Open Access Repository

Structure and expression of mammalian metallothioneins

Downloads

Downloads per month over past year

Holloway, AF (1996) Structure and expression of mammalian metallothioneins. PhD thesis, University of Tasmania.

[img]
Preview
PDF (Whole thesis)
whole_HollowayA...pdf | Download (48MB)
Available under University of Tasmania Standard License.

| Preview

Abstract

Metallothioneins (MTs) are metal binding proteins which have been implicated
in a variety of physiological roles, including heavy metal detoxification, metal
homeostasis and free radical scavenging. In both the human and the sheep there are
multiple MT isoforms which may provide functional diversity. In both species
differential regulation and expression patterns of MT isoforms have been reported.
The work presented here investigates the expression and gene structure of MTs in
these two mammalian species; firstly investigating MT in the developing sheep brain,
and secondly studying a novel human MT isogene, MTIL. The underlying theme is to
correlate the structure and expression profiles of specific MT isoforms with their
proposed physiological functions.
Since the discovery of a novel MT in humans, MT-III, which is brain specific,
much interest has centred on the expression and role of all MTs in the brain. In this
thesis, the sheep was used as a model system in which to study the neural expression
of MT at the RNA and protein level. MT-I and -II expression was found to be
correlated with the development of glial cells, and limited solely to glial cells including
foetal oligodendrocytes, which were previously not suspected to be involved in MT
physiology. Distinctive shifts in the regional and cell-type expression of MT were
observed during neural development, and these are discussed in terms of the
functional role of MT.
The expression of MT-III, the brain specific isoform, is of current interest.
This thesis reports the cloning of the gene encoding this isoform from a sheep brain
cDNA library. Although homologous to MT-III isoforms from other species, the
predicted sheep MT-III protein sequence contains several unique features, including
the deletion of a highly conserved 3 amino acid sequence, and thus may have altered
metal binding properties. Sheep MT-III mRNA was shown to follow the same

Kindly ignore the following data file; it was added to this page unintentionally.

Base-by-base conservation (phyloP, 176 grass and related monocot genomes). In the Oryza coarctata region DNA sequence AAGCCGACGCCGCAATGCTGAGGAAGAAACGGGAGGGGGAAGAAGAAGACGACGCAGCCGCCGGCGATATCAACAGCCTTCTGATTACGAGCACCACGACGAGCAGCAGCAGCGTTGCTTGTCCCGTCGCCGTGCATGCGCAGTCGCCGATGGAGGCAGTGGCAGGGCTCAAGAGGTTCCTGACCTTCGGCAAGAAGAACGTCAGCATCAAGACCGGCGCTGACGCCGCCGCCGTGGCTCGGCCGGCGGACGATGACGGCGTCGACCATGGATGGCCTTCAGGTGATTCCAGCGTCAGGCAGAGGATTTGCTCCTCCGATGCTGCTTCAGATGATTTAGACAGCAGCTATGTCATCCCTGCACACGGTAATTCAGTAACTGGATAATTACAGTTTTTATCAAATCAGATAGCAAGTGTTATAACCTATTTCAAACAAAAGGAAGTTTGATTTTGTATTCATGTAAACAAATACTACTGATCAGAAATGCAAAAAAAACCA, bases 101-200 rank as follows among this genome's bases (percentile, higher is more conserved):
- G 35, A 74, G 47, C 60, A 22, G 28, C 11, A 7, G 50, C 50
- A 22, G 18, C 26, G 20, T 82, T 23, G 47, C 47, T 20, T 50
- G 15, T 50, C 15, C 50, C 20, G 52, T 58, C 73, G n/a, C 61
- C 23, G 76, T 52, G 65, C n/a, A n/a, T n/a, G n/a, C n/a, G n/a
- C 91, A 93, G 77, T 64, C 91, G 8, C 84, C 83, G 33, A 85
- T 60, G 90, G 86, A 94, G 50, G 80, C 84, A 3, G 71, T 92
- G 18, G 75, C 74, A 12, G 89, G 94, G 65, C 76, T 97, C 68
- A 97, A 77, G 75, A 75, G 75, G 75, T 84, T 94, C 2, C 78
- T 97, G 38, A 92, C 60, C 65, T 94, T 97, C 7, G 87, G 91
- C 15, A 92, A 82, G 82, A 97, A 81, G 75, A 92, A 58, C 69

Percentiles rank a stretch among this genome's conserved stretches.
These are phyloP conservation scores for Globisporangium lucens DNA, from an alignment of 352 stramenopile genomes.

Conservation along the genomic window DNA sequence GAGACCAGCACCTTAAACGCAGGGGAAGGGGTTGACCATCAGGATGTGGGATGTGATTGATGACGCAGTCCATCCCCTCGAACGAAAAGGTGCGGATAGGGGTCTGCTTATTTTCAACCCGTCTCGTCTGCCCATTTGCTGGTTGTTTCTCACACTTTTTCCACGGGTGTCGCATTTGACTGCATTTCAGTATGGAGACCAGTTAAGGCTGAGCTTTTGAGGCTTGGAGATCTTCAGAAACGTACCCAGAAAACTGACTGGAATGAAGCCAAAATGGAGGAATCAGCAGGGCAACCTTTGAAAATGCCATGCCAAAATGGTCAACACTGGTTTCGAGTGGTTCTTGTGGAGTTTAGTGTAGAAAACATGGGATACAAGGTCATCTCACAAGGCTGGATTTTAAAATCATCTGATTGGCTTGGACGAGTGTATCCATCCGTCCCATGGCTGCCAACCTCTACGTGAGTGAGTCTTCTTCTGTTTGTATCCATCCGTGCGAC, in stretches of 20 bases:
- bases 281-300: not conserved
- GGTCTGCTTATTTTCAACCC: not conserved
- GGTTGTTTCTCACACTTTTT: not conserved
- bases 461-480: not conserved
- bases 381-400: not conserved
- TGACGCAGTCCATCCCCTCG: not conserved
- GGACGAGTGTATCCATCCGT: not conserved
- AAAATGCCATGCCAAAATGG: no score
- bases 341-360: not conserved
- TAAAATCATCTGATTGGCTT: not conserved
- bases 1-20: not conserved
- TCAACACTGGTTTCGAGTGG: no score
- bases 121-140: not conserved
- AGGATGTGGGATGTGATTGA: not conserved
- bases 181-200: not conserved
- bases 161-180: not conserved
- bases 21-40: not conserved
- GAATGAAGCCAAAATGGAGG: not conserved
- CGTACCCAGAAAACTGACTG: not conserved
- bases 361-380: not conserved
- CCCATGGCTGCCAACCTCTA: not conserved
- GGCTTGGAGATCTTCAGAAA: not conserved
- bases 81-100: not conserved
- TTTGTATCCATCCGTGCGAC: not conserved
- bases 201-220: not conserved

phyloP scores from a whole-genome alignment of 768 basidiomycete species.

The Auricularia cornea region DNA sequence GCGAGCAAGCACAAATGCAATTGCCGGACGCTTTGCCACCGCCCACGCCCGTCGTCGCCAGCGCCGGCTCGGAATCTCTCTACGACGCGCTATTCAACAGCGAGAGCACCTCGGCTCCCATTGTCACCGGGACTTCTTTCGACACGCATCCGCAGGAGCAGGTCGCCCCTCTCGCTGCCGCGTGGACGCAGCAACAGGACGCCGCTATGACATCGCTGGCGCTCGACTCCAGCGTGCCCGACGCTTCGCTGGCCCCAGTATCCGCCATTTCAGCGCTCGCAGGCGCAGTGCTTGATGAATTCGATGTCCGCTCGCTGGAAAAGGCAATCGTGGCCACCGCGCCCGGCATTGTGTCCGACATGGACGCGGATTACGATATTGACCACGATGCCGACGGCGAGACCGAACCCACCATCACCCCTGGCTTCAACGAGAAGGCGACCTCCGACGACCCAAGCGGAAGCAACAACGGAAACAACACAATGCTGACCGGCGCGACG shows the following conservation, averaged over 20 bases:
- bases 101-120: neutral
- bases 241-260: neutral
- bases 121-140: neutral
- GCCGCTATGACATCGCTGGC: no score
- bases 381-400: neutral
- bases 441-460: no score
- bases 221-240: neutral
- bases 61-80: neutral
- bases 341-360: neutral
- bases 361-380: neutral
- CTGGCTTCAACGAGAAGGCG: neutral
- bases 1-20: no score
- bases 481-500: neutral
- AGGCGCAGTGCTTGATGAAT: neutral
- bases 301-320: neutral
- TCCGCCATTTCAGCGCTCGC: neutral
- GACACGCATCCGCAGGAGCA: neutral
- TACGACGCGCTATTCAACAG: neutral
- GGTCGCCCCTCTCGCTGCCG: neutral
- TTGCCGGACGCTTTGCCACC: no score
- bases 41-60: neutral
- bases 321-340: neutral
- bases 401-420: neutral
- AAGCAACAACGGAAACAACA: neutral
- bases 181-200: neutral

regional and developmental expression patterns as MT-I and -II mRNA. This unique
MT-III isoform may be useful to resolve pending questions about the role of MT-III
in the brain, and the apparent neurotrophic actions of this isoform.
This work also investigates a novel human MT isogene, MTIL, which contains
a TGA ("stop") codon midway through the transcribed region. By analogy to previously characterised human MT genes, this codon interrupts the putative coding
region of MTIL, suggesting the isogene is either not functional, expresses a truncated
protein or potentially, produces a novel selenoprotein. In previous work, the author
has shown that the gene has biological activity since it can confer resistance to
cadmium to a transfected cell line. In this thesis, MTIL was shown to produce a full
length mRNA transcript when cloned into expression vectors, and furthermore
expression of MTIL mRNA was detected in a range of endocrine tissues and
lymphocytes by northern blotting and RT-PCR. These findings confirm that MTIL
has the potential to contribute to the repertoire of MT expression in the human.

Item Type: Thesis (PhD)
Keywords: Metallothionein
Copyright Holders: The Author
Copyright Information:

Copyright 1996 the Author - The University is continuing to endeavour to trace the copyright
owner(s) and in the meantime this item has been reproduced here in good faith. We
would be pleased to hear from the copyright owner(s).

Additional Information:

Thesis (Ph.D.)--University of Tasmania, 1997. Includes bibliographical references. Contents: Expression of MT-I and -II isoforms in the developing sheep brain -- Cloning of the sheep MT-III CDNA -- Expression of the human MT1L gene

Date Deposited: 19 Dec 2014 02:35
Last Modified: 27 Jun 2017 03:48
Item Statistics: View statistics for this item

Actions (login required)

Item Control Page Item Control Page
TOP